Q&A with writer Suzanne Smelcer.

Suzanne Smelcer wrote a cool piece for BizMe online magazine, which is getting a lot of great press throughout the state and the nation. If you are a professional woman looking for some fun and some serious advice, check them out.

Karen Hitchcock of Creative Gun Suzanne Smelcer, Writer

Shake the Funk Article

Suzanne only had space for a couple quotes, so I’ll post the whole interview here. Enjoy.

1.      So first off, just want to get a little background on you. Probably won’t quote this part, but need something so I can introduce you to the reader. Can you talk a little about Creative Gun and what it is you do and what types of clients you’re working with?

My name is Karen Hitchcock and I own Creative Gun Consulting in Madison, Wisconsin. I’ve worked in a variety of creative capacities over the last fifteen years, from Sales Manager to Marketing Manager to Artist to Managing Editor. In the last year, I have focused my efforts on strategic marketing consulting. Right now, I have several clients for whom I’m creating marketing plans. For a small, but promising biotech firm, I am helping define competitive advantage and market position. For a home improvement company, I have designed a promotional strategy along with the creative for their launch.

I don’t call myself a branding expert or a social media expert. Brand assets and social media campaigns are tools of the trade and of course I know how to put them to work. What I’m interested in is understanding or crafting business stories and finding the right tools to communicate these stories in our world.

My strength is my willingness to see the “big picture” and tell a complete story within the constraints of my clients’ resources and budget. It’s easy to put together a fancy marketing plan. What is more difficult — and what I love to do — is to evaluate marketing initiatives within the context of a client’s unique business.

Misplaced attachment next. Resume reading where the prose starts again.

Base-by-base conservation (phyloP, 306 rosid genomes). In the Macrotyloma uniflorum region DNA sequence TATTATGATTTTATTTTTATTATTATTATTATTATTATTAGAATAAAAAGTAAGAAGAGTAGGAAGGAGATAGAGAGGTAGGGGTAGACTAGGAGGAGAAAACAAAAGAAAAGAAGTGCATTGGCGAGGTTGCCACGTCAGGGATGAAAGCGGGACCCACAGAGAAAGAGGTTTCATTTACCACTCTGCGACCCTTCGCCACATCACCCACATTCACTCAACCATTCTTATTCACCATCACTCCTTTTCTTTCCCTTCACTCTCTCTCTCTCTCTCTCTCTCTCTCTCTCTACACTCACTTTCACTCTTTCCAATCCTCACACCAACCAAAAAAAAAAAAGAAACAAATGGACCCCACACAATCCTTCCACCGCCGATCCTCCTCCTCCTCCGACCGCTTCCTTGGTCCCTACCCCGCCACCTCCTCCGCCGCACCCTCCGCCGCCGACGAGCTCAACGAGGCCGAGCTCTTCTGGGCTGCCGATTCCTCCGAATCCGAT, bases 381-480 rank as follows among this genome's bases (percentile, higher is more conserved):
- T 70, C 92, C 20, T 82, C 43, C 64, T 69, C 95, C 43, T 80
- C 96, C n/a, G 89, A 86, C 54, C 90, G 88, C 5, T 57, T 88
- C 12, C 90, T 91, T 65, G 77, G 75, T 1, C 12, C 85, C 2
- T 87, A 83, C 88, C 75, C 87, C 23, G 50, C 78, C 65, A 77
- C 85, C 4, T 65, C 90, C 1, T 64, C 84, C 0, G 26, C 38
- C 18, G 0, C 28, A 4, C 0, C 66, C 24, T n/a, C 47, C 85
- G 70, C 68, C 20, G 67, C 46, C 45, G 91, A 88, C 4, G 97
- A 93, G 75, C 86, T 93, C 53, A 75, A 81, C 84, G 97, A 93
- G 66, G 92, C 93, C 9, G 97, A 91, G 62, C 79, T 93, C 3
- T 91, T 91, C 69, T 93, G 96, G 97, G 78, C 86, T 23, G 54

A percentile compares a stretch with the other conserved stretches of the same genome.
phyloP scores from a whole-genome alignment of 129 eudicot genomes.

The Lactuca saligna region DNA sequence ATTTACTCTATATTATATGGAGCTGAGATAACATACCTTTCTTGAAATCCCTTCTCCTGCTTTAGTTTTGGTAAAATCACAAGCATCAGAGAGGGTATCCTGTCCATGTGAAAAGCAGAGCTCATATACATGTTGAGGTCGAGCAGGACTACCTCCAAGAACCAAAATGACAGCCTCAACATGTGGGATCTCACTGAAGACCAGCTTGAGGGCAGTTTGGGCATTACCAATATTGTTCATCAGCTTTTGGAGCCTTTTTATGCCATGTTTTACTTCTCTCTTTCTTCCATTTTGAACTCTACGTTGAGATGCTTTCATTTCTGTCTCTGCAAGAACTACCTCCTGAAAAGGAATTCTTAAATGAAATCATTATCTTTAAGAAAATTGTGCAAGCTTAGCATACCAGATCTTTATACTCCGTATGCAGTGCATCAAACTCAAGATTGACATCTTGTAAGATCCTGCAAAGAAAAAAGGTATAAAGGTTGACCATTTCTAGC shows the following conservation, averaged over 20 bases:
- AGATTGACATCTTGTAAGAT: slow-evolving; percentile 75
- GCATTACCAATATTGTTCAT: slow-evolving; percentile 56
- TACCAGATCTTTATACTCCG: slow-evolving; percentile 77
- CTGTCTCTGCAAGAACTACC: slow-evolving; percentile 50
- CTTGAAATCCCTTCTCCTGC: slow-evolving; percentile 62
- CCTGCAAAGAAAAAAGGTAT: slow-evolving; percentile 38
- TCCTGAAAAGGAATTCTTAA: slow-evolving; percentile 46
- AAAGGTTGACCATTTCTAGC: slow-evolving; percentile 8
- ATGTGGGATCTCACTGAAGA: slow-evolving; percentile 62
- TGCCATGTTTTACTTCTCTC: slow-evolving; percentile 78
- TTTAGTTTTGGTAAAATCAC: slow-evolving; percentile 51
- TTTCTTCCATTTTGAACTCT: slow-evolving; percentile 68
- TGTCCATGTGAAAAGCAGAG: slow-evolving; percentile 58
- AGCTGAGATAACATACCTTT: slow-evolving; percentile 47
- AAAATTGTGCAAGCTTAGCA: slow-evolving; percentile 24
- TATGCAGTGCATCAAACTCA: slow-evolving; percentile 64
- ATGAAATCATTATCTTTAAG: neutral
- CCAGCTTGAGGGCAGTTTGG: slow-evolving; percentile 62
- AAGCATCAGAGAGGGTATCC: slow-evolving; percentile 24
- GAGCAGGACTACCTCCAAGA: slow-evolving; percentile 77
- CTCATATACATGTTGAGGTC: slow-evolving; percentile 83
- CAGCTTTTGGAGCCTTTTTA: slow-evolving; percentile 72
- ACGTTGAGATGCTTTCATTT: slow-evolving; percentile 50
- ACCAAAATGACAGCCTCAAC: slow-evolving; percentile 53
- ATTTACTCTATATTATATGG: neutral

2.      Next up: branding. What is personal branding? Why is it important to think about? How can it help take your life from drab to fab?

I looked up the formal definitions of personal branding. There are elements from these definition that I think are really good and appropriate. What personal branding comes down to, in my opinion, is authenticity. This goes for individuals and for companies. You can’t be what you’re not, even if you can get away with “faking it” for while. The strongest brands are those with a good sense of self. Look what happened to Coca-Cola when they tried to get all New Coke on us? Utter failure. They strayed from their identity and they paid. Don’t do this on a personal level.

Don’t be something you’re not. It takes too much energy to keep up the charade. If you’re a bubbly, quirky girl, embrace it and seek out people and organizations that need your energy. If you’re an observer, make sure everyone knows that this is your strength. You take in all the facts before judging and this is also an attractive quality. Organizations, and the world, need all kinds of brands.

In the past, I’ve had moments when I’ve thought, “Oh, I should dial it (my personality) down, I throw out all these nutty ideas and I might be too outrageous.”

Now I realize my strength is my ability to bring energy to discussions. Minding my manners is overrated…and boring!

3.     Can you give me a business example or two of how you helped a company revitalize their brand and then talk about how someone could take that same strategy and apply it to their personal brand?

Coincidentally, I have the perfect example for this question!